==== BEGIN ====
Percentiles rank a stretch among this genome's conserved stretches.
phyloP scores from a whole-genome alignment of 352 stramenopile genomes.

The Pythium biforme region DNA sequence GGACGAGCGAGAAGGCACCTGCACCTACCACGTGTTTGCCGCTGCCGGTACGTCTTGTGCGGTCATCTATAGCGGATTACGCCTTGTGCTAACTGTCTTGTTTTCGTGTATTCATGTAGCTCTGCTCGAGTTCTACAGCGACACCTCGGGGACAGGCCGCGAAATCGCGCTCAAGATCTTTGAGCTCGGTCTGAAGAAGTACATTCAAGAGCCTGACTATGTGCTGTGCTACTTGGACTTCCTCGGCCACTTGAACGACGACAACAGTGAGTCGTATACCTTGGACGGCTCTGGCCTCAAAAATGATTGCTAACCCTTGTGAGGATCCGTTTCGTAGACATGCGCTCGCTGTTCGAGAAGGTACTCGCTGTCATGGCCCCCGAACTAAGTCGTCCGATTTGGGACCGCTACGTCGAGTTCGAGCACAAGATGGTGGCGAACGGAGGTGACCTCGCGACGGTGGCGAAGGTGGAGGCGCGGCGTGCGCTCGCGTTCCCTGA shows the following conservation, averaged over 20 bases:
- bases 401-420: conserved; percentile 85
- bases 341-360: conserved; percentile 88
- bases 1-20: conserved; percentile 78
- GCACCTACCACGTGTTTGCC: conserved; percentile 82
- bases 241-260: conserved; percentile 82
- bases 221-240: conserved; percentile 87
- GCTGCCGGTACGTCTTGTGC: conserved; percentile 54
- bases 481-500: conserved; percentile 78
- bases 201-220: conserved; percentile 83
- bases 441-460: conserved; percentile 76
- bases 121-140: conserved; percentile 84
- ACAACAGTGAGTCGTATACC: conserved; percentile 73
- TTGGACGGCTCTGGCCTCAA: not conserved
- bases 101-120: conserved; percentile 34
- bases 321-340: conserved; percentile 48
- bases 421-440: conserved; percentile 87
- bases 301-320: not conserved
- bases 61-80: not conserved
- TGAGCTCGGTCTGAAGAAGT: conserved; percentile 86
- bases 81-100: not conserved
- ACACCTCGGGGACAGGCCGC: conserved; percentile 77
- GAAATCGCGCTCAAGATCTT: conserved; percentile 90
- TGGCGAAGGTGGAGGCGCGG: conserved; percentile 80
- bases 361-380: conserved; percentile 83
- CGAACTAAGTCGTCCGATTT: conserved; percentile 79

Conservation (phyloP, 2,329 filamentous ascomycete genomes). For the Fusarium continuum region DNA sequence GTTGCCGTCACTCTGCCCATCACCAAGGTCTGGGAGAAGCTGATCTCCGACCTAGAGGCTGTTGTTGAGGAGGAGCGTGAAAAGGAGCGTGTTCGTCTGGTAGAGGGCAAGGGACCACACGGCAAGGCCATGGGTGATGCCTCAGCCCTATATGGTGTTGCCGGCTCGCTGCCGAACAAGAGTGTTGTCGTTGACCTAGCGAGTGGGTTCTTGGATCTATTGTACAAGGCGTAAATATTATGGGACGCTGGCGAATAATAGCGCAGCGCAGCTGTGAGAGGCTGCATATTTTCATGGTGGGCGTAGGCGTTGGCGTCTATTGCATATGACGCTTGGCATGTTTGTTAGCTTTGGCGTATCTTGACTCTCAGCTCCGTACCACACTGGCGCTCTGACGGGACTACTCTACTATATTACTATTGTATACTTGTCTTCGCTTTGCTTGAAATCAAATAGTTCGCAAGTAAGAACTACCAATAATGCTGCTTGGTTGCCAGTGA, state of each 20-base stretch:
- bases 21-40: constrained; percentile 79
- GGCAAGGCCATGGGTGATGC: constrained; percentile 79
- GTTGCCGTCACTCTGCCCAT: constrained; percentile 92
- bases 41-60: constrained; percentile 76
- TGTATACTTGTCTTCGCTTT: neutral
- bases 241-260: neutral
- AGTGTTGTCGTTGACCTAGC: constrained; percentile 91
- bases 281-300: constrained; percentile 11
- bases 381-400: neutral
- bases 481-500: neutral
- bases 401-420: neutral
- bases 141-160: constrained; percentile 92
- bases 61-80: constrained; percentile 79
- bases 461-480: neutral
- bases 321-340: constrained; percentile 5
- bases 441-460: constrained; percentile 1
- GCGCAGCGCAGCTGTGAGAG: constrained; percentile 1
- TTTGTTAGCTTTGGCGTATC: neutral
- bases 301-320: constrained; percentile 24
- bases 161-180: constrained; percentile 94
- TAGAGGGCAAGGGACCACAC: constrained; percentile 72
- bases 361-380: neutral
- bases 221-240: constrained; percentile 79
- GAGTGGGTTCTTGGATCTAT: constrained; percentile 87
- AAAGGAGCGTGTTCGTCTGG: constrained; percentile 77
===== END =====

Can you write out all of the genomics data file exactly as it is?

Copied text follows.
Percentiles rank a stretch among this genome's conserved stretches.
phyloP scores from a whole-genome alignment of 352 stramenopile genomes.

The Pythium biforme region DNA sequence GGACGAGCGAGAAGGCACCTGCACCTACCACGTGTTTGCCGCTGCCGGTACGTCTTGTGCGGTCATCTATAGCGGATTACGCCTTGTGCTAACTGTCTTGTTTTCGTGTATTCATGTAGCTCTGCTCGAGTTCTACAGCGACACCTCGGGGACAGGCCGCGAAATCGCGCTCAAGATCTTTGAGCTCGGTCTGAAGAAGTACATTCAAGAGCCTGACTATGTGCTGTGCTACTTGGACTTCCTCGGCCACTTGAACGACGACAACAGTGAGTCGTATACCTTGGACGGCTCTGGCCTCAAAAATGATTGCTAACCCTTGTGAGGATCCGTTTCGTAGACATGCGCTCGCTGTTCGAGAAGGTACTCGCTGTCATGGCCCCCGAACTAAGTCGTCCGATTTGGGACCGCTACGTCGAGTTCGAGCACAAGATGGTGGCGAACGGAGGTGACCTCGCGACGGTGGCGAAGGTGGAGGCGCGGCGTGCGCTCGCGTTCCCTGA shows the following conservation, averaged over 20 bases:
- bases 401-420: conserved; percentile 85
- bases 341-360: conserved; percentile 88
- bases 1-20: conserved; percentile 78
- GCACCTACCACGTGTTTGCC: conserved; percentile 82
- bases 241-260: conserved; percentile 82
- bases 221-240: conserved; percentile 87
- GCTGCCGGTACGTCTTGTGC: conserved; percentile 54
- bases 481-500: conserved; percentile 78
- bases 201-220: conserved; percentile 83
- bases 441-460: conserved; percentile 76
- bases 121-140: conserved; percentile 84
- ACAACAGTGAGTCGTATACC: conserved; percentile 73
- TTGGACGGCTCTGGCCTCAA: not conserved
- bases 101-120: conserved; percentile 34
- bases 321-340: conserved; percentile 48
- bases 421-440: conserved; percentile 87
- bases 301-320: not conserved
- bases 61-80: not conserved
- TGAGCTCGGTCTGAAGAAGT: conserved; percentile 86
- bases 81-100: not conserved
- ACACCTCGGGGACAGGCCGC: conserved; percentile 77
- GAAATCGCGCTCAAGATCTT: conserved; percentile 90
- TGGCGAAGGTGGAGGCGCGG: conserved; percentile 80
- bases 361-380: conserved; percentile 83
- CGAACTAAGTCGTCCGATTT: conserved; percentile 79

Conservation (phyloP, 2,329 filamentous ascomycete genomes). For the Fusarium continuum region DNA sequence GTTGCCGTCACTCTGCCCATCACCAAGGTCTGGGAGAAGCTGATCTCCGACCTAGAGGCTGTTGTTGAGGAGGAGCGTGAAAAGGAGCGTGTTCGTCTGGTAGAGGGCAAGGGACCACACGGCAAGGCCATGGGTGATGCCTCAGCCCTATATGGTGTTGCCGGCTCGCTGCCGAACAAGAGTGTTGTCGTTGACCTAGCGAGTGGGTTCTTGGATCTATTGTACAAGGCGTAAATATTATGGGACGCTGGCGAATAATAGCGCAGCGCAGCTGTGAGAGGCTGCATATTTTCATGGTGGGCGTAGGCGTTGGCGTCTATTGCATATGACGCTTGGCATGTTTGTTAGCTTTGGCGTATCTTGACTCTCAGCTCCGTACCACACTGGCGCTCTGACGGGACTACTCTACTATATTACTATTGTATACTTGTCTTCGCTTTGCTTGAAATCAAATAGTTCGCAAGTAAGAACTACCAATAATGCTGCTTGGTTGCCAGTGA, state of each 20-base stretch:
- bases 21-40: constrained; percentile 79
- GGCAAGGCCATGGGTGATGC: constrained; percentile 79
- GTTGCCGTCACTCTGCCCAT: constrained; percentile 92
- bases 41-60: constrained; percentile 76
- TGTATACTTGTCTTCGCTTT: neutral
- bases 241-260: neutral
- AGTGTTGTCGTTGACCTAGC: constrained; percentile 91
- bases 281-300: constrained; percentile 11
- bases 381-400: neutral
- bases 481-500: neutral
- bases 401-420: neutral
- bases 141-160: constrained; percentile 92
- bases 61-80: constrained; percentile 79
- bases 461-480: neutral
- bases 321-340: constrained; percentile 5
- bases 441-460: constrained; percentile 1
- GCGCAGCGCAGCTGTGAGAG: constrained; percentile 1
- TTTGTTAGCTTTGGCGTATC: neutral
- bases 301-320: constrained; percentile 24
- bases 161-180: constrained; percentile 94
- TAGAGGGCAAGGGACCACAC: constrained; percentile 72
- bases 361-380: neutral
- bases 221-240: constrained; percentile 79
- GAGTGGGTTCTTGGATCTAT: constrained; percentile 87
- AAAGGAGCGTGTTCGTCTGG: constrained; percentile 77